In the United States today, there is a preconceived notion that comes to mind when one speaks of Afghanistan. The way that one perceives a country comes from their geographical imagination and the limited information they have been exposed to. In America, our thoughts about this country from halfway around the world have been affected by our personal experiences of September 11, 2001. People from all walks of life and from all over the nation are still greatly affected by the tragic events of this day. By closely examining three very different websites concerned with country profiles, one is able to distinguish some aspects of the authors perspective, interests, and viewpoint on Afghanistan.
For a nation that sent the world into complete uproar and is still surrounded in controversy, one would expect more than a slight blurb about that states history and political issues. However, in both the ABC and the BBC articles there is a lack of information about the underlying political turmoil that has encompassed Afghanistan from its shaky beginning as a country riddled with war and invasions. The most complete history is found in the Reuters article, but even that is flawed as it only dates back to 1933. There is no clear information about when Afghanistan declared its independence and was officially a proclaimed state, or the history of when she was inhabited and who presided as the country leader. .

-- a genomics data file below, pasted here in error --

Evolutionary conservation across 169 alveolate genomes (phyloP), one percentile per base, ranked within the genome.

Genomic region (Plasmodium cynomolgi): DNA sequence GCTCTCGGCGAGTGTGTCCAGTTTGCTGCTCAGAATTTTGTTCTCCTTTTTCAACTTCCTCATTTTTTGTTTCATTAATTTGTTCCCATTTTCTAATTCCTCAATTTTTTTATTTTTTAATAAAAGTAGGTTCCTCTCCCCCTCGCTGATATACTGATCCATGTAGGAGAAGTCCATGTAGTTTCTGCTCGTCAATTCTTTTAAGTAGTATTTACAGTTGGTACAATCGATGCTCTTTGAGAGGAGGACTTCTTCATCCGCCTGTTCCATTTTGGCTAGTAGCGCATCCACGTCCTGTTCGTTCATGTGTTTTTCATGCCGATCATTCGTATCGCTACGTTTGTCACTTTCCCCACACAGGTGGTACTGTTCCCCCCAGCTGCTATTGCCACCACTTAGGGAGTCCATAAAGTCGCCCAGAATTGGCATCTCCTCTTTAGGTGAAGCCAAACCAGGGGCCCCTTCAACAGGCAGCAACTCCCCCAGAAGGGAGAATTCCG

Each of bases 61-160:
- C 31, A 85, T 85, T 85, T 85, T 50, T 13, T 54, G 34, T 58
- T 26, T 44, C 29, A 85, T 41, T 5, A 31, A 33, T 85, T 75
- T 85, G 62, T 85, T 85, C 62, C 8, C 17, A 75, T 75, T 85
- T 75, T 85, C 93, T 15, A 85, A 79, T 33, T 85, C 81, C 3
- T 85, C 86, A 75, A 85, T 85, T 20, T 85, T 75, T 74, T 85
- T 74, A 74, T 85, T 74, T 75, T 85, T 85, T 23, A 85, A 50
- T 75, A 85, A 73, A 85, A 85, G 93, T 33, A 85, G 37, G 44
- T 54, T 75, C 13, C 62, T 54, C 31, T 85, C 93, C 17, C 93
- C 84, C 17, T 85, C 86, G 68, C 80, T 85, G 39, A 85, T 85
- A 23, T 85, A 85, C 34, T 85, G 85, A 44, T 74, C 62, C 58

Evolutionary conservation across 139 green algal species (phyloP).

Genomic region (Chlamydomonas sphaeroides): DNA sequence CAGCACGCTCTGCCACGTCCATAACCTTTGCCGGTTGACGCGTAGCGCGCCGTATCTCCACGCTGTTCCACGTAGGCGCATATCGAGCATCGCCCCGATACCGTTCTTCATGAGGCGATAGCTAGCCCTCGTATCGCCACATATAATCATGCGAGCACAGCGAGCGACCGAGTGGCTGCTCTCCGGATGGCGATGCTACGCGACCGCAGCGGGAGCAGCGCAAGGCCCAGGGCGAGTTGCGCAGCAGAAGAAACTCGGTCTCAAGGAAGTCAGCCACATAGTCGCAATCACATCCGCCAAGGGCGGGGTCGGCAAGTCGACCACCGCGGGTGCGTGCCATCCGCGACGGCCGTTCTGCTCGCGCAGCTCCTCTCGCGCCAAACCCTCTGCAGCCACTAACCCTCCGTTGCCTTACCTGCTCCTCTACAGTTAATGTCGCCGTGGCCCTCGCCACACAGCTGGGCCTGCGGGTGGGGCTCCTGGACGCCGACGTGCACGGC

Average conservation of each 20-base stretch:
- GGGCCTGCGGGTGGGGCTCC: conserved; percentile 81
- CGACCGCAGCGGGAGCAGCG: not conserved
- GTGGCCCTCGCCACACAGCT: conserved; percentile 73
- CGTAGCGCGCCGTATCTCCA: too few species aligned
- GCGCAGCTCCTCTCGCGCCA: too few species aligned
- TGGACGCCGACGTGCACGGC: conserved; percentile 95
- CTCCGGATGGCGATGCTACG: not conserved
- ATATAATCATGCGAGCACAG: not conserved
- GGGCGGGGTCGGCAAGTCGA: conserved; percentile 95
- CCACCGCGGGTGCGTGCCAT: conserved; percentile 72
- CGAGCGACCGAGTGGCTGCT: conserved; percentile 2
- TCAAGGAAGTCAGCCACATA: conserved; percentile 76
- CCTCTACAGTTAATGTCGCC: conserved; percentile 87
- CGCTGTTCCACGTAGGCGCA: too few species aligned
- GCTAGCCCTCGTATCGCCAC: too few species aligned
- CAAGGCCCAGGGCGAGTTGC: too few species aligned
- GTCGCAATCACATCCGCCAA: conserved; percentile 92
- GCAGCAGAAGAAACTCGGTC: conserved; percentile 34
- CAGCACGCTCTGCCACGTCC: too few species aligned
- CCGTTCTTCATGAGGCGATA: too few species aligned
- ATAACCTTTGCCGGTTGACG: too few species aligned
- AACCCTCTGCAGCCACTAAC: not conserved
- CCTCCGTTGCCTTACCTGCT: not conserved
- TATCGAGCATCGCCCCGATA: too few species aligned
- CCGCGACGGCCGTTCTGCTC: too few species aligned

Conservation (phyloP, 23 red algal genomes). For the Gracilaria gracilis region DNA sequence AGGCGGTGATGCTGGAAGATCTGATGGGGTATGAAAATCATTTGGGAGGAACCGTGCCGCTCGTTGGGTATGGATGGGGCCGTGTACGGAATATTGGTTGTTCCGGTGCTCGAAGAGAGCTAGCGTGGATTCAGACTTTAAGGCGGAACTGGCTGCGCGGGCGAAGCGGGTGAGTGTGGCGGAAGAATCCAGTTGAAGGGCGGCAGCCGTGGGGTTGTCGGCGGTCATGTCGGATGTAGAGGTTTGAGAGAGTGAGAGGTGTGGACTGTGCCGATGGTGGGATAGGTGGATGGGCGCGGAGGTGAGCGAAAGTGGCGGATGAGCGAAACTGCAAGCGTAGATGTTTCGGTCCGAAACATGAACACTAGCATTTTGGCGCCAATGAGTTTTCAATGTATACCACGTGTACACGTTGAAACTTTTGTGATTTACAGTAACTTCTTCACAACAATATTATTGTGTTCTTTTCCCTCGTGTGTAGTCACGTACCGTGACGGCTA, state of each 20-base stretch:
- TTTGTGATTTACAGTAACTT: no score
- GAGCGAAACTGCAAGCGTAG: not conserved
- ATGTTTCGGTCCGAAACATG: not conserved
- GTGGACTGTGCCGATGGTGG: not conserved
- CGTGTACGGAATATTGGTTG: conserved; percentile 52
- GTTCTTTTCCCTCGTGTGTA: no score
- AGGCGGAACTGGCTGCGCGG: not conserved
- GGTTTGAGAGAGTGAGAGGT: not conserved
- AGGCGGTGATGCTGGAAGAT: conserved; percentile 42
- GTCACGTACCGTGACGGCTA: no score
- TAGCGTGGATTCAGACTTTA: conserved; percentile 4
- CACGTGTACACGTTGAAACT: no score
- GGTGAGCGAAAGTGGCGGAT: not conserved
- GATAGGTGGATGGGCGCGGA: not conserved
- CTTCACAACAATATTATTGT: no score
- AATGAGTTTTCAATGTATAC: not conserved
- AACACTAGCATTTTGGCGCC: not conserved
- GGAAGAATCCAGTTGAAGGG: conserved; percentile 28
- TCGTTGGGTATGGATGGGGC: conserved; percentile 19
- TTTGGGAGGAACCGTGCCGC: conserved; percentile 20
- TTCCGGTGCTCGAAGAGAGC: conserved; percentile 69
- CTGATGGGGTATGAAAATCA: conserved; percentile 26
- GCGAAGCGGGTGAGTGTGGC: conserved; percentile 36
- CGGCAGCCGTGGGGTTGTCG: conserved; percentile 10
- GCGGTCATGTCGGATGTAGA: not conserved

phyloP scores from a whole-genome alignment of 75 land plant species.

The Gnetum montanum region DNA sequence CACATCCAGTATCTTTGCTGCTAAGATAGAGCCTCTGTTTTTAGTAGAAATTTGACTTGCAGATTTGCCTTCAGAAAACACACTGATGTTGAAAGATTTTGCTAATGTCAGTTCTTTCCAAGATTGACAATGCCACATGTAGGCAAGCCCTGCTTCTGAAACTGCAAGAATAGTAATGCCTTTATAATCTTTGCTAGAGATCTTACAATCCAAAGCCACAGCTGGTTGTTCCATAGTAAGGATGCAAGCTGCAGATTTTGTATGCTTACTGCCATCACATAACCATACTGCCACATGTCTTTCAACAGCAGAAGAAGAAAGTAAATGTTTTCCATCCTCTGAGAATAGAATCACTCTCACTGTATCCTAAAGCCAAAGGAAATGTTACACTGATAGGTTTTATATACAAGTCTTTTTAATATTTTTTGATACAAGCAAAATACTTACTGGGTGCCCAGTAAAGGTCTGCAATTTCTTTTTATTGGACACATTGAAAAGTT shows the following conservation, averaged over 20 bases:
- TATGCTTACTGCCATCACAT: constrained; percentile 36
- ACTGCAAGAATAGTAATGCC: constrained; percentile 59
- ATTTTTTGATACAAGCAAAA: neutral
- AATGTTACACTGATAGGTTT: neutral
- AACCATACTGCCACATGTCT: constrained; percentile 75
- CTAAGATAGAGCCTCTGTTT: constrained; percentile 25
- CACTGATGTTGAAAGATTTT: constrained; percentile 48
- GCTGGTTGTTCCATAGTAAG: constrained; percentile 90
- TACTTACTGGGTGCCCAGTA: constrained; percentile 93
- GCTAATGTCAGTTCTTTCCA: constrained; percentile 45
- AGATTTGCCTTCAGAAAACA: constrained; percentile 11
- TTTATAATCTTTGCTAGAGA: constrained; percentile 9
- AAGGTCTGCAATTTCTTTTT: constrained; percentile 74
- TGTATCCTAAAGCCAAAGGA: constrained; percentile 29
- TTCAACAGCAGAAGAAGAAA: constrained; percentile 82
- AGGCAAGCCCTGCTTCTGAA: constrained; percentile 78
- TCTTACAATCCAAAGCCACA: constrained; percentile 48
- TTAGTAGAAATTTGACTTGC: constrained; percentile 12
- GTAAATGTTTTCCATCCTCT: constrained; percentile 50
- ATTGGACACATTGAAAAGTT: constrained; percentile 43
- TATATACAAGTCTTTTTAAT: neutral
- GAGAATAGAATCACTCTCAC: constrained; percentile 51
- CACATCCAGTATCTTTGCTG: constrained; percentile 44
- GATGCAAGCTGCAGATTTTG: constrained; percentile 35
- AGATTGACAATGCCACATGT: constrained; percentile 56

All three information sources give a brief overview of the states history and slightly skim the surface of the political system. In fact, despite the poor amount of information given, the Taliban is an issue of primacy in all three articles. Knowing this one would expect heavy emphasis to be on the events of last September, but in all three cases it is a mere few sentences long. The authors may have intentionally done this to show impartiality or to prevent the information presented from being clouded by the amount of coverage given about Afghanistan post 9/11.